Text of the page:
Jennifer is a Registered Nurse, and she holds a Master’s degree in Nursing Administration. She has 15 years of experience working in the Emergency Room and the Intensive Care Unit of a major trauma center. While she is equally adept at all facets of patient care, Emergency room nursing is her passion, and is the inspiration for A Shot in the Dark. Currently, she resides in Southern California with her husband and their three amazing boys. This is her first published novel, with the sequel Into the Light expected soon.
Jennifer’s website: www.Jenniferburrows.net
- Are you a reader? What are your favorite books? I am an avid reader. I love naughty romances, mystery, and non-fiction. I just got done reading the Hard Rock Series by C.M. Stunich. I loved it and I can’t wait for the third book to be released. I typically read in spurts. I can only read when I don’t have editing deadlines or I’m not writing. Otherwise I read instead of doing what I’m supposed to.
- What is your path to publication? A Shot in the Dark was published by Blackrose Writing. I found this website call the Perfect Pitch and it gave a list of publishers accepting submissions for publication in a specific genre. I submitted to just about everyone one of them. I actually had three offers for publication. But, I liked the philosophy of Blackrose the best and I chose to go with them. That being said, I’m not sure I would make the same decision the next time. And for that reason, I have chosen to self-publish my sequel.
- How much time do you spend writing each day/week? It varies. When I’m writing a book, I have to put myself on a schedule. I have ADD and I have a hard time focusing. I make myself write ten pages a day. If I don’t write that then I tend for forget what I’ve already written. Now, if something big is going on, I may skip a day or two but for the most part, I stick that schedule. I can bang out a book within two months. Then, I take a couple of months off and start again.
- How do you work? Are you an island unto yourself or part of a larger community? That’s an interesting question. Generally, I like to work as a larger community. Being a nurse, and working in the hospital nothing is done without being part of a team and using a collaborative approach to patient care. That being said, when I’m writing, I like to be an island. I like to be left alone until I finish the story. Then, I look to my friends for feedback, editing, and ideas.
- What is your favorite thing about writing? Least favorite? My favorite thing about writing is that it’s an outlet. I can release so many thoughts and emotions onto paper. It’s very cathartic. My least favorite is sometimes it feels like I can write forever before coming to the end. Sometimes, I would just like to get to the end.
- Are writers born, taught, or both? I believe writers are born. It’s not just anyone who can sit down and write a ninety thousand page book or come up with a story and then bring it to paper. I don’t think that’s something you can teach. I think a writer can be taught to be a better writer. But I don’t think you can teach someone to be a writer. It’s either in you or it’s not.
- What would you tell younger and less experienced if you could? Ha! I feel like I’m the younger and inexperienced one. My advice for writing a book would be to regiment yourself to sit down at the same time every day and write a certain number of pages until your project is complete. If you are looking for a publisher, beware of ones who want you to pay for something. Google them and find out as much as you can about them before you make a decision. And follow your gut.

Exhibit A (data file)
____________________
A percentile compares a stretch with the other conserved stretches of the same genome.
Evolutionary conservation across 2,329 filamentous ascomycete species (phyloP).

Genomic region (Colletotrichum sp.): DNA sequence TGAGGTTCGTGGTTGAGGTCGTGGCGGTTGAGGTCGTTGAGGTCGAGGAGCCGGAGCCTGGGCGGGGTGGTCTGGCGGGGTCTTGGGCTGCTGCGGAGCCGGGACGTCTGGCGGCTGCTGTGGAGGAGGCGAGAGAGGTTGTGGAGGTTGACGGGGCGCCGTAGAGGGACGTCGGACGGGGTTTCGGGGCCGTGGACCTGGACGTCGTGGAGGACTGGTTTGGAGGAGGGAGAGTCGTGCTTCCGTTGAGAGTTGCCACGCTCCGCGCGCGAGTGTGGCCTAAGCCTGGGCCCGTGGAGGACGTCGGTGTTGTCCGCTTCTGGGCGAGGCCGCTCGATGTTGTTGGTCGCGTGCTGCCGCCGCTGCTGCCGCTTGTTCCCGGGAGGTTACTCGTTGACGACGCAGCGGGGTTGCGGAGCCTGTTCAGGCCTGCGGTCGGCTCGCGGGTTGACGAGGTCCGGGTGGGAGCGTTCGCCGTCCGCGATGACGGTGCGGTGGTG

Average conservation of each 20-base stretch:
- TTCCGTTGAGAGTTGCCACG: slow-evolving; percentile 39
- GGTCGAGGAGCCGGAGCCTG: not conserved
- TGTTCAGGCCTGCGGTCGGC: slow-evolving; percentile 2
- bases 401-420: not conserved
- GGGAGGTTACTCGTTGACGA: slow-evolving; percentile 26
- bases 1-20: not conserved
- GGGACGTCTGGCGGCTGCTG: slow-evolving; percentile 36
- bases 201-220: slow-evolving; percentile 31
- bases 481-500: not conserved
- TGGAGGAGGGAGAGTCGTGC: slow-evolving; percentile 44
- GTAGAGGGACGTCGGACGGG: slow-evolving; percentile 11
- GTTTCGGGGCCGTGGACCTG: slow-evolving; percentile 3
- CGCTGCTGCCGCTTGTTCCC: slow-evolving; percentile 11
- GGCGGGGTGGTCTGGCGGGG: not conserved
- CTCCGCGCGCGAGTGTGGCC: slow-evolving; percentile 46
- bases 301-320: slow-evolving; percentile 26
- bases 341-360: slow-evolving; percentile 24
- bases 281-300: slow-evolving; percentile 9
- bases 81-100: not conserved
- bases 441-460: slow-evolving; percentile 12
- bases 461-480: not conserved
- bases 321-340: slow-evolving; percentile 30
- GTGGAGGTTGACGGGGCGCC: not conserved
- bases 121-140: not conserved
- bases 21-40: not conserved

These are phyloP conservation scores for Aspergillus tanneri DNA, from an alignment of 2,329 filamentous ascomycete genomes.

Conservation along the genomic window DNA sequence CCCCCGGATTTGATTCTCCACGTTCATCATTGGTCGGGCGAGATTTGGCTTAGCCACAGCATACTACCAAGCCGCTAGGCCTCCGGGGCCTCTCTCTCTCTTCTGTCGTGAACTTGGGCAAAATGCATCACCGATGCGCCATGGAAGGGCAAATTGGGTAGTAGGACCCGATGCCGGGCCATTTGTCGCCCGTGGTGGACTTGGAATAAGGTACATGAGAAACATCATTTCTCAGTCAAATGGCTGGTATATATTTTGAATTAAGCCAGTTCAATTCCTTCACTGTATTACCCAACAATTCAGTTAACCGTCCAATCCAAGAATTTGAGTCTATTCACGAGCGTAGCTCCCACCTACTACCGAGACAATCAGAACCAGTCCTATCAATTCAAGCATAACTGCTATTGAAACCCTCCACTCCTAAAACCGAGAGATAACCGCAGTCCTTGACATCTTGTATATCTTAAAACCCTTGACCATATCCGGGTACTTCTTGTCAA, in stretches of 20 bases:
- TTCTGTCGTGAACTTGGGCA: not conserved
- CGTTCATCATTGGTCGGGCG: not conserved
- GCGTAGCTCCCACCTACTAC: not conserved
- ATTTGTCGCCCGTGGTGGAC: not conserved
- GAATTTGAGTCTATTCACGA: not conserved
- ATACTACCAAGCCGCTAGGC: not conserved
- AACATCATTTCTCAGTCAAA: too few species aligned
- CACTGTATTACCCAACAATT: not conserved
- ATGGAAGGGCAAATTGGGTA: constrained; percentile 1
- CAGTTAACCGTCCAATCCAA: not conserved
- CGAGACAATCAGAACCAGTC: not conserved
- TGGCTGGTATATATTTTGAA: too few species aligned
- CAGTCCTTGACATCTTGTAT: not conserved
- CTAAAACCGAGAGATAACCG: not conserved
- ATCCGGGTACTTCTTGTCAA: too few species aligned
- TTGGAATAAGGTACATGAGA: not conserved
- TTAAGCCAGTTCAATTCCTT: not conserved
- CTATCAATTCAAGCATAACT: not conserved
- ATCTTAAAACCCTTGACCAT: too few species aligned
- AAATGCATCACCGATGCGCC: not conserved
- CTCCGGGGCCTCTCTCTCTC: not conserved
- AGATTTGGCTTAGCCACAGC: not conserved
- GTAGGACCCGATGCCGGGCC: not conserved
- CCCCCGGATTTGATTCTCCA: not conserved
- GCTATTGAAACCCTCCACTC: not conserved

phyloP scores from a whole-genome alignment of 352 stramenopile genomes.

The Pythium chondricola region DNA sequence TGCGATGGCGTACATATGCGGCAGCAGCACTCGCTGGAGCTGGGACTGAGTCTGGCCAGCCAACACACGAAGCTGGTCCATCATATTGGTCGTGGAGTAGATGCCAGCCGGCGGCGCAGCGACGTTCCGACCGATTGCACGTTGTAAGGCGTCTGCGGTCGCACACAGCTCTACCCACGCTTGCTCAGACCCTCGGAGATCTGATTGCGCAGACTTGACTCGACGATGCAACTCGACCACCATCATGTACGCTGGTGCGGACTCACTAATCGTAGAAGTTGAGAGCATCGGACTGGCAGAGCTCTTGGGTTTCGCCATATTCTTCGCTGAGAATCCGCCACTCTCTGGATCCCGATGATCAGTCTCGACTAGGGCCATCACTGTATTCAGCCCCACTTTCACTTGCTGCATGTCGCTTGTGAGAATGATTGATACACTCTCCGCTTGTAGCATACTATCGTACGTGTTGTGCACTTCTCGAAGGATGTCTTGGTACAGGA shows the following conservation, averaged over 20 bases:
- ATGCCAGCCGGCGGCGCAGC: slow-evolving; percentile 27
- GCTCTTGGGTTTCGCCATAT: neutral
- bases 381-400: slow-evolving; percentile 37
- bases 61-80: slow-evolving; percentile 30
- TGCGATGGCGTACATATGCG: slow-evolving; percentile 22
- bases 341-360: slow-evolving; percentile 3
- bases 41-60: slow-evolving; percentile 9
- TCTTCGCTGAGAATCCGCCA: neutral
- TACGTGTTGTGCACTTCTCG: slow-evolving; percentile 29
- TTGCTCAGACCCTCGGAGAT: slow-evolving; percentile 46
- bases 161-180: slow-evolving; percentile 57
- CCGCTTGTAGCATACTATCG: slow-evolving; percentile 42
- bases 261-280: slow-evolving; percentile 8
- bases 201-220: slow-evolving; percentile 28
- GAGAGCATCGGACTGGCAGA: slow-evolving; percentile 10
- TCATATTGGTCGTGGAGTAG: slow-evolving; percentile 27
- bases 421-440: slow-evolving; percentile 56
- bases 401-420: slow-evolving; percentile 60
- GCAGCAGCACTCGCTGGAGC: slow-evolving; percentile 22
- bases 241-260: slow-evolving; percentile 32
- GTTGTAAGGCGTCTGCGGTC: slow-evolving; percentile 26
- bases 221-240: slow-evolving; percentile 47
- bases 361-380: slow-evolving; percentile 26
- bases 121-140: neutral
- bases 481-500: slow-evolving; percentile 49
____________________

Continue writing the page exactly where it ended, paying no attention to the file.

Also, email authors. Most authors love to share their knowledge and experiences with other authors. Jamie McGuire has a huge fact page on self-publishing. There are so many resources out there. Make sure you research everything. And most importantly, have fun! Chances are you aren’t going to have a best seller with your first book or even your first few. So, you might as well have fun and be proud of the product you produced.
A Shot In the Dark
Most of the patients that are brought to the trauma bay in the ER remain nameless, and for the most part, faceless. For Laney Pearson and the rest of the staff, this makes it easier to move past the senseless death and destruction that they see on an almost daily basis. But all of that changes for Laney when she finds herself trying to pump the life back into a young motorcycle rider who arrives by helicopter more dead than alive.
Skyler Smith has all the makings of the next great motocross rider, right up until he crashes while trying to perform the trick that will secure his future. From the time his motionless body is lifted off the track, the question becomes not when his next race takes place, but whether he will live to see another day. And now there is mounting evidence that the tragedy was no accident
Laney can never envision this boy’s crash and the ensuing investigation will have such an impact on her own life, but in the days that follow, she discovers a life within her she never knew existed. While the police sort through the mounting evidence from the crash, Laney has to sort through her own feelings for the handsome trauma surgeon that she previously never gave a second thought. Is he really as charming as he seems, or is there another reality hiding beneath the surface? And just how long has he been watching her?
Jennifer is a Registered Nurse, and she holds a Master’s degree in Nursing Administration. She has 15 years of experience working in the Emergency Room and the Intensive Care Unit of a major trauma center. While she is equally adept at all facets of patient care, Emergency room nursing is her passion, and is the inspiration for this story. Currently, she resides in Southern California with her husband and their three amazing boys. This is her first published novel, with the sequel expected soon.